How To Round Wood Edges Without Router

Being passionate and dedicated DIYer that I am, I reached a point when I had to learn how to round wood edges without a router. The thing is, while I was still single, I paid little attention to the sharp edges. However, when I got pregnant, everything changed.

Nevertheless, rounded edges look far better than sharp ones. But while I was at the beginning of my woodworking journey, I simply didn’t care. After all, equipping a workshop is not that easy. I was constantly saving money for new tools.

However, it would be useless to spend a fortune on a computer numerical control router keeping in mind that I couldn’t possibly use it any often. And so, I did my research very well. Finally, I decided to make the needed sacrifice and invest a tiny bit more of my time and concentration into rounding wood edges without a router.

But guess what? Anyone can learn how to do it. Nevertheless, there are multiple tools you can choose to use (so you most probably have these readily available). Read on and find everything you need to know (including awesome tips and hacks)!

What You Will Need To Follow This Tutorial

  • Hand Plane
  • Chisel (or gauge)
  • Card scrapper
  • Scratch stock
  • Cornering tools
  • Spokeshave
  • 100-grit, 150-grit, and 220-grit sandpaper

In the comprehensive tutorial below, we are focusing on rounding wood edges with a hand plane. The rest of the tools are not needed in the case you opt for a hand plane.

However, we know that there are woodworking enthusiasts of different levels of experience and tools availability. Thus, if you don’t possess a hand plane, don’t get discouraged. Our ancestors knew how to round wood edges perfectly well long before a hand plane was invented. Check out the pro tips below before you get started.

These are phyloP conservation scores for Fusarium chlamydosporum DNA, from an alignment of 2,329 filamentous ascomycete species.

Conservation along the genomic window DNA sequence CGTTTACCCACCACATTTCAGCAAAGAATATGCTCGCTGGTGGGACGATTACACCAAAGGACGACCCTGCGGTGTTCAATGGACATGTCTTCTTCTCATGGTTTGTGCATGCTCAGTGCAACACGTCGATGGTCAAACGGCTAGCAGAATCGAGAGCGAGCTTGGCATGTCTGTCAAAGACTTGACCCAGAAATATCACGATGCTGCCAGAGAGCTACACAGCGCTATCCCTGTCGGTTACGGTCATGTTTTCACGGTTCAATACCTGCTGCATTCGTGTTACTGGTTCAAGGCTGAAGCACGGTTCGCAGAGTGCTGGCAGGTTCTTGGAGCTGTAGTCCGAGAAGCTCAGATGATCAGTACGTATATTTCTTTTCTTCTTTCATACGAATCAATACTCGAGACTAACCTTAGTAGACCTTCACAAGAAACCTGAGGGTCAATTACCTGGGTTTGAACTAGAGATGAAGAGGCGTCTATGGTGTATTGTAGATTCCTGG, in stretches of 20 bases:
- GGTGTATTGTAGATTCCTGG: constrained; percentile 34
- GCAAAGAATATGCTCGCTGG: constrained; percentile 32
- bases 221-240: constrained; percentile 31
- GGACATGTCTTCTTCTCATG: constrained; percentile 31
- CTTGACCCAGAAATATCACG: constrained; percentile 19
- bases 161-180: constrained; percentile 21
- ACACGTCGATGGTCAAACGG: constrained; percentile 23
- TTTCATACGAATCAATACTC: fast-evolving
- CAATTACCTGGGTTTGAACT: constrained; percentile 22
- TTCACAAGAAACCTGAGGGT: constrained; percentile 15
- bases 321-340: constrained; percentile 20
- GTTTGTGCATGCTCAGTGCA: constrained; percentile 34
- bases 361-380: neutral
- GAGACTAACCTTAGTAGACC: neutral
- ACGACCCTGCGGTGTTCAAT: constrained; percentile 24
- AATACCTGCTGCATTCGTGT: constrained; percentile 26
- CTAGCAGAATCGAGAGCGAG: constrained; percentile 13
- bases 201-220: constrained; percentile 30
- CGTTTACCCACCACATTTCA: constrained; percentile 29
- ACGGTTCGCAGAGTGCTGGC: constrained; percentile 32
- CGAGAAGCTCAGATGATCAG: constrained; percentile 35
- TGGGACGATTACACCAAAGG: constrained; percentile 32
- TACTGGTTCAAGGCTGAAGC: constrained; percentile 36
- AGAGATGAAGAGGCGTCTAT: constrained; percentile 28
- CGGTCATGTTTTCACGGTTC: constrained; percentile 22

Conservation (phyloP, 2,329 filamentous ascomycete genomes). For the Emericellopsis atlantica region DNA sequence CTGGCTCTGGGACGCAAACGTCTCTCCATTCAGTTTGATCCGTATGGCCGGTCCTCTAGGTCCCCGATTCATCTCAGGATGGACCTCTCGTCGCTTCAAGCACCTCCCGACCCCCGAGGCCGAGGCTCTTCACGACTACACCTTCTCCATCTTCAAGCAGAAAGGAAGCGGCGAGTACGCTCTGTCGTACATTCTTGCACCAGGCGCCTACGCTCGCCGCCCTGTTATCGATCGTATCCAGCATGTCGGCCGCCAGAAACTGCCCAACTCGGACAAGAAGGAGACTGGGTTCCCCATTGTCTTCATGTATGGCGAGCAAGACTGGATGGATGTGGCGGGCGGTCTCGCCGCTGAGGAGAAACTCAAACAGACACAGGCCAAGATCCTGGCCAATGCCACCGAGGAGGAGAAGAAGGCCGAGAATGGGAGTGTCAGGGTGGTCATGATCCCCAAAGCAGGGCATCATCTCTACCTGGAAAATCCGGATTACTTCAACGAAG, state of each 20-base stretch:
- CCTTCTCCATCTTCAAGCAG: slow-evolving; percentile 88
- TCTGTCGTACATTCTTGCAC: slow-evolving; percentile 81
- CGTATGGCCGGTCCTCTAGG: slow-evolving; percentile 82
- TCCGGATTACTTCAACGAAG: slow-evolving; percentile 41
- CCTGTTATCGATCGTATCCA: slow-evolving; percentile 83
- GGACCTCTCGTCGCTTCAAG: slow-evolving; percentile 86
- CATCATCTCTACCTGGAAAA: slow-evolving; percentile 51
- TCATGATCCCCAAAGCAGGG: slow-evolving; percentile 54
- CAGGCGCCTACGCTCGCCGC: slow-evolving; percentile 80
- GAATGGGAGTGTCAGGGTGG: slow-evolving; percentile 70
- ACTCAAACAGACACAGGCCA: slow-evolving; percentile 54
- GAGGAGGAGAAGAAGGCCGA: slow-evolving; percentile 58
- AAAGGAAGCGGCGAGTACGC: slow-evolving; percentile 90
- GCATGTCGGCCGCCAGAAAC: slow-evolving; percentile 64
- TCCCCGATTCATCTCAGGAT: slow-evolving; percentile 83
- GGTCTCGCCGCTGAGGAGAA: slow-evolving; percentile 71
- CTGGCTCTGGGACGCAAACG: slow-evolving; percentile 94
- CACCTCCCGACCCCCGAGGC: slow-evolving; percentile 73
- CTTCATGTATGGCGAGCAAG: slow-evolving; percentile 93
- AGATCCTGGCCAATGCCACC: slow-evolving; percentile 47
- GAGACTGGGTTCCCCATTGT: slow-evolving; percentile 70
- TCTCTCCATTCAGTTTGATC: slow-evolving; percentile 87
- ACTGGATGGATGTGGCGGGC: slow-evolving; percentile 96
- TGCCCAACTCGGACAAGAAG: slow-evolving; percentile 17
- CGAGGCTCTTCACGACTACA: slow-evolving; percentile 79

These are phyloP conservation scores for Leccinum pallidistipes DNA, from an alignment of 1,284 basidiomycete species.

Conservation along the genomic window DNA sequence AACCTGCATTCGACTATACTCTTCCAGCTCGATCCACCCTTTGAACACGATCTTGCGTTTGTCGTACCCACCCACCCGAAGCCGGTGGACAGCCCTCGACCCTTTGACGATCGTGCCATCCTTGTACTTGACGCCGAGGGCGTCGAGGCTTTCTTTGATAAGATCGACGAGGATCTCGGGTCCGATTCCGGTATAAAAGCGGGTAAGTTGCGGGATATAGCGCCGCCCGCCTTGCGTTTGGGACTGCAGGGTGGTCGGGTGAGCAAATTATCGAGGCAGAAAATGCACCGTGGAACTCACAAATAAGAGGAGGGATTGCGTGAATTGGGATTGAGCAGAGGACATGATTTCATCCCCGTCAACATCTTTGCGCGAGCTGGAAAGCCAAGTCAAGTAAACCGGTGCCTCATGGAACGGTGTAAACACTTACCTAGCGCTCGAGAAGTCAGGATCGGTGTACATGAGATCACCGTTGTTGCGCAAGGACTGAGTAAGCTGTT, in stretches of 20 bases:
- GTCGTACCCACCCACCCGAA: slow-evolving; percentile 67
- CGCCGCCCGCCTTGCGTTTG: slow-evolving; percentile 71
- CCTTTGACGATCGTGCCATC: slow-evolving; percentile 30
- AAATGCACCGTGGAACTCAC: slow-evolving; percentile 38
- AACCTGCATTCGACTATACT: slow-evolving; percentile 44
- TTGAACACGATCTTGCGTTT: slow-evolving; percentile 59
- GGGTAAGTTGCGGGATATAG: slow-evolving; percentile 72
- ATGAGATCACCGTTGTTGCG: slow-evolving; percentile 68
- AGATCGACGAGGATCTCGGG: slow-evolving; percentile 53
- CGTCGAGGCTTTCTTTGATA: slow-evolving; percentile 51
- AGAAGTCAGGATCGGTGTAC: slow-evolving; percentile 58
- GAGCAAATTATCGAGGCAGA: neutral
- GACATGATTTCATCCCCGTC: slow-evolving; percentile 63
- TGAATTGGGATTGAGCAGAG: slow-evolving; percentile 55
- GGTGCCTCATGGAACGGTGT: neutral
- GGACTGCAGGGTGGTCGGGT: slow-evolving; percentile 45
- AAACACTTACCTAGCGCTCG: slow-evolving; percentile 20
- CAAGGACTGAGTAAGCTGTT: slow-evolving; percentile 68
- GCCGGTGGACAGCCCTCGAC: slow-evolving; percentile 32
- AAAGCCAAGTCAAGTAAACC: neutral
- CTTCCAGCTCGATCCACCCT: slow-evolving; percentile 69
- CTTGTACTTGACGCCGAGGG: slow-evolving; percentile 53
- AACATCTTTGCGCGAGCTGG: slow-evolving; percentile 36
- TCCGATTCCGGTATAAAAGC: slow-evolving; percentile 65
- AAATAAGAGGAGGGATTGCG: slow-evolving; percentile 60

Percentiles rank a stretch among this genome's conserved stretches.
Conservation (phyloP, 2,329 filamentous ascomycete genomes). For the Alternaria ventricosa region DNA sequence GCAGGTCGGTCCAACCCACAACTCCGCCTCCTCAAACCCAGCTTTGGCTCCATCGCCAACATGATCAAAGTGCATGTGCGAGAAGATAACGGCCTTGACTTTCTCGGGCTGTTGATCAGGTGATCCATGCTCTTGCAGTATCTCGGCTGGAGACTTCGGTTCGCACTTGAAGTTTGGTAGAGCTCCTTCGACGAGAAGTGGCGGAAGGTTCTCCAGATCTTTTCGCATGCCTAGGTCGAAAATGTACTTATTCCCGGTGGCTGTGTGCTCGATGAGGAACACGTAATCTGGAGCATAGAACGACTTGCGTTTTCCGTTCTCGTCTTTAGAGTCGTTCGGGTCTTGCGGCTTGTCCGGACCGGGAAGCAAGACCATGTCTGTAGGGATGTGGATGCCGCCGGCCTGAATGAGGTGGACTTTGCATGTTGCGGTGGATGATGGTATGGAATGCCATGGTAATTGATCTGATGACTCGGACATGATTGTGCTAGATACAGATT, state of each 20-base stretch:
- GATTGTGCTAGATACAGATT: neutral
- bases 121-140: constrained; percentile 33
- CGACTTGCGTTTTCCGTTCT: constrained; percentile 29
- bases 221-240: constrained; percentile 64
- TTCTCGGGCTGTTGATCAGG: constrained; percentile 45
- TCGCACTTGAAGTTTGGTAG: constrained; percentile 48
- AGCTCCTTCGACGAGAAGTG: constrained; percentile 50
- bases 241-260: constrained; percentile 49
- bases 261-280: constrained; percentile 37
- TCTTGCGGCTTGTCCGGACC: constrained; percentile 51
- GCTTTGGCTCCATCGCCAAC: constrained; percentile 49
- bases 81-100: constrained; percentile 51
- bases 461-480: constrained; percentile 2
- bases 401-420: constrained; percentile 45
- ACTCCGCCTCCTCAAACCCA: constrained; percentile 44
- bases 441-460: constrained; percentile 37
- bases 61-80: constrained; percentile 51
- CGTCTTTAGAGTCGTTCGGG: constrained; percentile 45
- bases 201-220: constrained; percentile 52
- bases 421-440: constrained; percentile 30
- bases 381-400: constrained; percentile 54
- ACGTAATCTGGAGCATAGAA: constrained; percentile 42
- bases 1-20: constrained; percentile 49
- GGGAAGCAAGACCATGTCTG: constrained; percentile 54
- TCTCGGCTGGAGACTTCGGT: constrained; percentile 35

Pro Tips

1 – Take the time to picture the rounding method

Whatever tool you choose to use, the final results will depend on how accurately you are able to picture the rounding process and method in your head. Each time, you should strive for mastering the very basics: first, you’ll create the largest chamfer; next, you’ll create 2 more corners; finally, you will pass the corners lightly and eventually sand off the edges.

2 – Know the strong sides of each hand plane

In a nutshell, the longer the hand plane, the more accurately you’ll be able to round wood edges. For example, jointer planes work fantastic for doors and boards.

On the other hand, a jack plane is easier to handle by beginners and even though it’s shorter than a jointer plane, it does a pretty decent job. A smoothing plane is shorter than a jack plane; however, you can use it on both large and small edges which need rounding. Mind that will take longer when dealing with a large object, though.

A block plane can be used only on thin pieces of wood.

Step by Step Instructions for Rounding Wood Edges Without Router

Step 1 – Plan the layout and cut the 1st chamfer at approximately 45 degrees

Image Courtesy of finewoodworking.com

You need to mark the depth of the round-over first. After you have estimated and marked the right radius, cut a 45 degrees chamfer with your hand plane. Following the lines of the layout, cut all the way down. Aim for straight, controlled moves. Doing so will help you cut a tidy, accurate chamfer.

Step 2 – Plane down each corner of the chamfer and finish by smoothening the surface of the wood

Image Credit: woodworking.stackexchange.com

You’re almost done! Just plane down each corner of the chamfer with your hand plane. The goal is to end up with 4 corners instead of 2 at each edge. Finally, polish your masterpiece for the perfectly rounded appearance. For this purpose, you can use a blocking plane or sandpaper.

Whether you choose to round wood edges by hand with a chisel, and/or a card scraper, or whether you opt for the beginner-friendly hand plane method we listed above, we sure hope this tutorial has been of your assistance.

Did you enjoy the article? Your thumbs ups and shares keep us going and contributing with awesome tips for the DIY woodworking community. Join us at any time in the comment section below with your personal experience, tips, tricks, questions, or suggestions! Let’s spread the love for woodworking together.

  • January 5, 2019
  • DIY
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